Even as the announcement of a much delayed FM phase III policy brought some cheer for the radio industry, which is gearing up for the next phase of expansion, there is wariness on some issues that seem unclear or have been left unresolved.
The good news is that 839 new radio stations will start in 227 new cities and towns, once the implementation of the phase III of FM radio happens, making the private radio industry one of the largest growing media in the country.
The Rs 1,200 crore industry - private FM is Rs 850 crore; AIR is Rs 350 crore - expects to double its turnover by 2015. Already, says the radio industry, despite restricted liberalisation, radio's average consumption time in India is 145-150 minutes per day, as compared to television's 140 minutes per day.
The Foreign Direct Investment (FDI) and Foreign Institutional Investment (FII) limit has been increased from 20% to 26%.
While FM phase II saw India experience a radio revival in metros and big-cities and the government was left with some unallotted frequencies, phase III will take radio to small town India, cutting across a large swathe of tier II and III towns. However, the hopes for many more policy changes that were expected have been left unaddressed, the industry says.
"There is a buoyant mood but more clarity is required on a number of issues. While we are positive about the policy announcement, our expansion plans largely depend on more clarity around the license extension to 15 years (from the current 10 years; there is no mention of this in the new policy), transparency in the e-auction model, and the royalty issue," said Vineet Singh Hukmani, MD, RadioOne.
"This means we will have to invest more and unless we recover our current costs, that is going to be difficult. License extension will ease up things," Hukmani added.
"The government is overprotective about AIR and is treading with caution. However, the policy does bring about some revitalisation and it is a step-by-step change. A clearer roadmap, however, will be much appreciated," said Apurva Purohit, CEO, RadioCity.
While the policy is out, the timeline to when exactly it will be implemented has not been announced. "The e-auction model follows the 3G model and the fears are that it may push prices up," said Purohit.
The industry is afraid that unless more clarity on the auction process is provided, it will be tough to prevent the bidding from going out of control.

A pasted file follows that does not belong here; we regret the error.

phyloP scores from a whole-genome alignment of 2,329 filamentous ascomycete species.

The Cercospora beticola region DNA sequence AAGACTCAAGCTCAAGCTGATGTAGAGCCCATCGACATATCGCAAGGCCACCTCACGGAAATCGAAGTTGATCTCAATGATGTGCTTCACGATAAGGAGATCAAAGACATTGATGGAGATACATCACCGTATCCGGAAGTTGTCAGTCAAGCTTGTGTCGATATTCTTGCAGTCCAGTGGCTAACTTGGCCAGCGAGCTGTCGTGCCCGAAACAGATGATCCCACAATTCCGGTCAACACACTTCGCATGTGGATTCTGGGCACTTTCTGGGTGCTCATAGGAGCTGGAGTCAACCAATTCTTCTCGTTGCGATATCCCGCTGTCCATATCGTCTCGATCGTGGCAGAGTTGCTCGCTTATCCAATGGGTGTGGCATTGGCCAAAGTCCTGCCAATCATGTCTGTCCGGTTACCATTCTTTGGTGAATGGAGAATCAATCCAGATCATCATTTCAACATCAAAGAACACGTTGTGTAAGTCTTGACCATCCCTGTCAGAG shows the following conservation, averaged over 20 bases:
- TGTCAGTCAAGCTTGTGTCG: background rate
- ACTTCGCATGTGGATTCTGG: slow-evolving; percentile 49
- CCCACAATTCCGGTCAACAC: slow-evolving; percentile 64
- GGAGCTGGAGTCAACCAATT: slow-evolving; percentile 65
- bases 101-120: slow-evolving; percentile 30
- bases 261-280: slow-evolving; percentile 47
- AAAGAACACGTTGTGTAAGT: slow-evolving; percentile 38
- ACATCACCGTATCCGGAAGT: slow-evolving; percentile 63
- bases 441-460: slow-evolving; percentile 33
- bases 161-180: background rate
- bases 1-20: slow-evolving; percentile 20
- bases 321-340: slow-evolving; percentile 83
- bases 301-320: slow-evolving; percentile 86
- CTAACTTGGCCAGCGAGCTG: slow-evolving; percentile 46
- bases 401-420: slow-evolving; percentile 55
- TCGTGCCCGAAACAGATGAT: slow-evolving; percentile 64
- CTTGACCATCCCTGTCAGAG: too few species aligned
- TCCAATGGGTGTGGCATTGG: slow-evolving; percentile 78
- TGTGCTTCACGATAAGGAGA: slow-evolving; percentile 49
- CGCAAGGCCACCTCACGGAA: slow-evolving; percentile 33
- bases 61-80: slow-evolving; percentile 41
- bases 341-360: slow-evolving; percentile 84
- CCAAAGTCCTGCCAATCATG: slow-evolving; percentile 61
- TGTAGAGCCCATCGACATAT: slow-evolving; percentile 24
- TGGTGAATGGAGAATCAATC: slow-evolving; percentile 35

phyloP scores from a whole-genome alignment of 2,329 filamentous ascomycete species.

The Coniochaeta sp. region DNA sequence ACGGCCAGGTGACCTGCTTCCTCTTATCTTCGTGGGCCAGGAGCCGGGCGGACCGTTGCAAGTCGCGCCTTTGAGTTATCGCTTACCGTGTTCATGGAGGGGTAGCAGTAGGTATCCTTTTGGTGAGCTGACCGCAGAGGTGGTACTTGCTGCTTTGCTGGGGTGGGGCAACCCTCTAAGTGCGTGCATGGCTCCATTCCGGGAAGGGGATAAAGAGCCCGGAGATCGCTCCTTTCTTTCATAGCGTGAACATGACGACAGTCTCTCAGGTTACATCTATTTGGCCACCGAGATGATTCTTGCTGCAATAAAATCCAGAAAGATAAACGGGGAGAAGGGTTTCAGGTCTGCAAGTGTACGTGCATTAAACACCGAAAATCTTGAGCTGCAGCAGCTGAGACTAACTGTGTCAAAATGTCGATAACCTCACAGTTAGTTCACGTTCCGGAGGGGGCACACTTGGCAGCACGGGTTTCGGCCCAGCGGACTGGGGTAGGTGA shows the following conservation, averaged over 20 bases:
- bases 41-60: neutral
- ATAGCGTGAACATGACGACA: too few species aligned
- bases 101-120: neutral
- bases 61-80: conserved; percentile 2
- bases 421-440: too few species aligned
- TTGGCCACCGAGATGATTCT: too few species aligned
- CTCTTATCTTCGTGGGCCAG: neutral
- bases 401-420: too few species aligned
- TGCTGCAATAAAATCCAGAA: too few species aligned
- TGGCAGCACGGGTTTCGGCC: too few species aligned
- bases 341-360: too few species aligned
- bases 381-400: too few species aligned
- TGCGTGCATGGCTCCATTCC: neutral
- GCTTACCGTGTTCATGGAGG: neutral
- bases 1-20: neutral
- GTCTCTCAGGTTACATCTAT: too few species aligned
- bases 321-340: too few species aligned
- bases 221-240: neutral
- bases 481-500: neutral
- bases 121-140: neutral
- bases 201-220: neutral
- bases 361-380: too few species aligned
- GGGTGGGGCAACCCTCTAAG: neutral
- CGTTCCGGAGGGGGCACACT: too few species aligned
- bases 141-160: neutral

"The e-auction route will take the license fee to a high, especially for frequencies in metros such as Delhi and Mumbai," said S Keerthivasan, business head, Fever 104 FM. The e-auction will help the government generate revenues to the tune of Rs 1,733 crore from the auction of licences for services in 227 cities.
Post the phase III implementation, FM radio will cover 85% of the entire country, making it a huge opportunity for advertisers in addition to the fact that it will be the largest media-growth industry at 22-25% CAGR.
"There is room for more FDI to be opened up. A jump from 20% to 26% is not much. The FDI norms in radio should be at par with the other electronic media," said Asheesh Chatterjee, CFO, Reliance Broadcast Network Limited (RBNL).
"It's a no-starter. Any foreign players putting in more money in India will like to have a higher stake," grumbled Hukmani.
"The irony with the radio industry is that it has been the last one to get liberalised. Even then, we are extremely excited about the next phase. It will be a huge advertising opportunity as smaller towns and cities will power it," said Anurradha Prasad, president, Association of Radio Operators for India.
In a country of 1.2 billion people, radio's share of the overall advertising pie of Rs 30,000-odd crore is a little over 4%. Globally, radio's ad share is 10-12%.
FM radio reaches out to 40 million listeners in the four metros and 350 million in 91 cities and towns.
Phase III will allow for more programming innovation, automatically spurring penetration.
The radio industry's hopes that the royalty issue will be resolved have not met any conclusion. Currently, radio stations each shell out over Rs 600 per hour - for the music they play - to the Indian Performing Rights Society (IPRS) and Phonographic Performance. Overall, a station may end up paying 12-15% of its revenues as royalty. Globally, royalty payments are lower.
"If the issue is not resolved, then radio stations will have to pay the royalty and with more stations, the costs are bound to go up," said Hukamani.
Despite the hurdles, the radio industry is excited about the next phase of expansion, as it sets about planning and calculating future growth that will ride on small town India's aspirations.